Student
C
enter

Schedule

Journal

Help!

Studies
 
Week 1
 Week 2
 Week 3
 Week 4
 Week 5
 Week 6
 Week 7
 Week 8
 Week 9
 Week10

Quizzes

 


The Science of Argument Part III

EVALUATING ARGUMENTS

To evaluate an argument philosophically (or logically) is to make a judgement about its strength. The strength of an argument depends on the capacity of the premises to support the conclusion.

Recall that an argument is made of parts (statements) that have specific functions (premises and conclusions) and relations. When the parts of an argument fit together well and are of good quality, the entire argument is strong. Compare this way of A Chairthinking about argument to a complex object like a chair. A chair is made of parts that have specific functions and relations. The parts of the chair are related to one another in different ways. A careful analysis of the chair will describe the parts and how they are related. When the parts of the chair are well assembled and fit together, the chair is capable of supporting a person who sits on it.

Similarly, an argument is made of parts that have specific functions and relations. The parts of the argument are related to one another in different ways. A careful analysis of an argument will describe the parts and how they are related. When the parts of the argument are well assembled and fit together, the premises are capable of supporting the belief-claim that rests on them. When the premises do support the conclusion, we may say that the argument is strong. Then it becomes relevant to consider the degree and type of strength that the argument has.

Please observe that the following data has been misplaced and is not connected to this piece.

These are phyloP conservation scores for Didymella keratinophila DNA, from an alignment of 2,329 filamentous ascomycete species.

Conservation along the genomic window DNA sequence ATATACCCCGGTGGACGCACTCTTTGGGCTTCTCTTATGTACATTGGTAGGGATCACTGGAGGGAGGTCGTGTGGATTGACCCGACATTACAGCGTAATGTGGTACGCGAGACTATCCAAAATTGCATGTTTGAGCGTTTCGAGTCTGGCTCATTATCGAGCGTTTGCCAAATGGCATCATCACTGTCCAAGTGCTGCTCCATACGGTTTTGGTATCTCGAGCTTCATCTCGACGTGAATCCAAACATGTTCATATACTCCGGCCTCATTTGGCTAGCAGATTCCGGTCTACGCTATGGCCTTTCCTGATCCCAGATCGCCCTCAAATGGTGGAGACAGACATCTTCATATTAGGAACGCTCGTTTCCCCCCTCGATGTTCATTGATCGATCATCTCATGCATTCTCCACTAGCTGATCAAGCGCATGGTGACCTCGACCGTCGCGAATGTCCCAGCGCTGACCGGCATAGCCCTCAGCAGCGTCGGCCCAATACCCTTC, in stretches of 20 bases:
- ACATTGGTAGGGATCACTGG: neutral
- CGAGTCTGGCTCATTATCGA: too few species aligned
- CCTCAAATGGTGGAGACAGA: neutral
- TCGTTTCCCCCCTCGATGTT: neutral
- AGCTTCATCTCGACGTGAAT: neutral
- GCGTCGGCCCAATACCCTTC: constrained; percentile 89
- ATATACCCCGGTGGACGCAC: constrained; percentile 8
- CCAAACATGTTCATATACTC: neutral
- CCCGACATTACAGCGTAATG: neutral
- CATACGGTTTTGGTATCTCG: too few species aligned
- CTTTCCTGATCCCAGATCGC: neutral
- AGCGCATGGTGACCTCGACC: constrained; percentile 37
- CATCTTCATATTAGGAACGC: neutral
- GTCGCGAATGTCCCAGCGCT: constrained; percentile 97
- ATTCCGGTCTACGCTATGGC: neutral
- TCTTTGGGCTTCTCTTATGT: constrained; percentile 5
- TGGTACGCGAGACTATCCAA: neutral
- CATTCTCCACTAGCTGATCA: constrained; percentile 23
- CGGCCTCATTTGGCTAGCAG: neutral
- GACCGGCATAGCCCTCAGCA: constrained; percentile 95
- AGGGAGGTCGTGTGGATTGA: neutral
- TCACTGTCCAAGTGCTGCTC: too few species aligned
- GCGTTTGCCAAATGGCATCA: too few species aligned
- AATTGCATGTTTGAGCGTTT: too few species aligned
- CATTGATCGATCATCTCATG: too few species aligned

Subject: How well did you understand the concepts and points in this page? (Select the closest appropriate option from the three buttons below):

Very Well

Not Sure

Not at all

If you selected "not sure" or "not at all", please note below
some specific words or ideas that are unclear to you.

Your email
Your name

previous page next page